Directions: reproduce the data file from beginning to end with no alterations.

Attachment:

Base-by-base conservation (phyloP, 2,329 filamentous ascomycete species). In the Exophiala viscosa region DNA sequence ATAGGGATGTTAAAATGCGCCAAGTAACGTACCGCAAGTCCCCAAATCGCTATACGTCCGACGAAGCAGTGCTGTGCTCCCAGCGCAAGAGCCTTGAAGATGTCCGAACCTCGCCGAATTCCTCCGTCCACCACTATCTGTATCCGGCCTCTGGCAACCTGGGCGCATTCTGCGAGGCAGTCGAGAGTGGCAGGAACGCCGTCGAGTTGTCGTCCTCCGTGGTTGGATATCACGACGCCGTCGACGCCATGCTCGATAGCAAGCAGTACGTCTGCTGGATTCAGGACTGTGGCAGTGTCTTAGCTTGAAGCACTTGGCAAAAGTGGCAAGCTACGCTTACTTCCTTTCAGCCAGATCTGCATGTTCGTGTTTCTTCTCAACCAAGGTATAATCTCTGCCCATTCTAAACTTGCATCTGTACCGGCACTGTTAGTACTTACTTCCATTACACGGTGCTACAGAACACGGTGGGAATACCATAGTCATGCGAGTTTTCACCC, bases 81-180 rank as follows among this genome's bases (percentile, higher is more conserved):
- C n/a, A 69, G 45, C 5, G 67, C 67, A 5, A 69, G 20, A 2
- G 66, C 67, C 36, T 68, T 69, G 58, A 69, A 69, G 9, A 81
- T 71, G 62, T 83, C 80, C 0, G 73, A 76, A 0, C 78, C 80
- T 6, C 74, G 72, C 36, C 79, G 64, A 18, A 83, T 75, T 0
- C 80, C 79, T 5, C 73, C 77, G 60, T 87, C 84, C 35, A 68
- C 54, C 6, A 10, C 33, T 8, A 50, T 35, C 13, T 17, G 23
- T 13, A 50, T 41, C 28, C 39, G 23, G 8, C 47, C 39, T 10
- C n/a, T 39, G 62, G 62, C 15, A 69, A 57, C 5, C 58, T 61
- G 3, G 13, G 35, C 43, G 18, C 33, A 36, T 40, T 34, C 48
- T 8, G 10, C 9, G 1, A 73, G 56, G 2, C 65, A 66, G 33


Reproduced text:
Base-by-base conservation (phyloP, 2,329 filamentous ascomycete species). In the Exophiala viscosa region DNA sequence ATAGGGATGTTAAAATGCGCCAAGTAACGTACCGCAAGTCCCCAAATCGCTATACGTCCGACGAAGCAGTGCTGTGCTCCCAGCGCAAGAGCCTTGAAGATGTCCGAACCTCGCCGAATTCCTCCGTCCACCACTATCTGTATCCGGCCTCTGGCAACCTGGGCGCATTCTGCGAGGCAGTCGAGAGTGGCAGGAACGCCGTCGAGTTGTCGTCCTCCGTGGTTGGATATCACGACGCCGTCGACGCCATGCTCGATAGCAAGCAGTACGTCTGCTGGATTCAGGACTGTGGCAGTGTCTTAGCTTGAAGCACTTGGCAAAAGTGGCAAGCTACGCTTACTTCCTTTCAGCCAGATCTGCATGTTCGTGTTTCTTCTCAACCAAGGTATAATCTCTGCCCATTCTAAACTTGCATCTGTACCGGCACTGTTAGTACTTACTTCCATTACACGGTGCTACAGAACACGGTGGGAATACCATAGTCATGCGAGTTTTCACCC, bases 81-180 rank as follows among this genome's bases (percentile, higher is more conserved):
- C n/a, A 69, G 45, C 5, G 67, C 67, A 5, A 69, G 20, A 2
- G 66, C 67, C 36, T 68, T 69, G 58, A 69, A 69, G 9, A 81
- T 71, G 62, T 83, C 80, C 0, G 73, A 76, A 0, C 78, C 80
- T 6, C 74, G 72, C 36, C 79, G 64, A 18, A 83, T 75, T 0
- C 80, C 79, T 5, C 73, C 77, G 60, T 87, C 84, C 35, A 68
- C 54, C 6, A 10, C 33, T 8, A 50, T 35, C 13, T 17, G 23
- T 13, A 50, T 41, C 28, C 39, G 23, G 8, C 47, C 39, T 10
- C n/a, T 39, G 62, G 62, C 15, A 69, A 57, C 5, C 58, T 61
- G 3, G 13, G 35, C 43, G 18, C 33, A 36, T 40, T 34, C 48
- T 8, G 10, C 9, G 1, A 73, G 56, G 2, C 65, A 66, G 33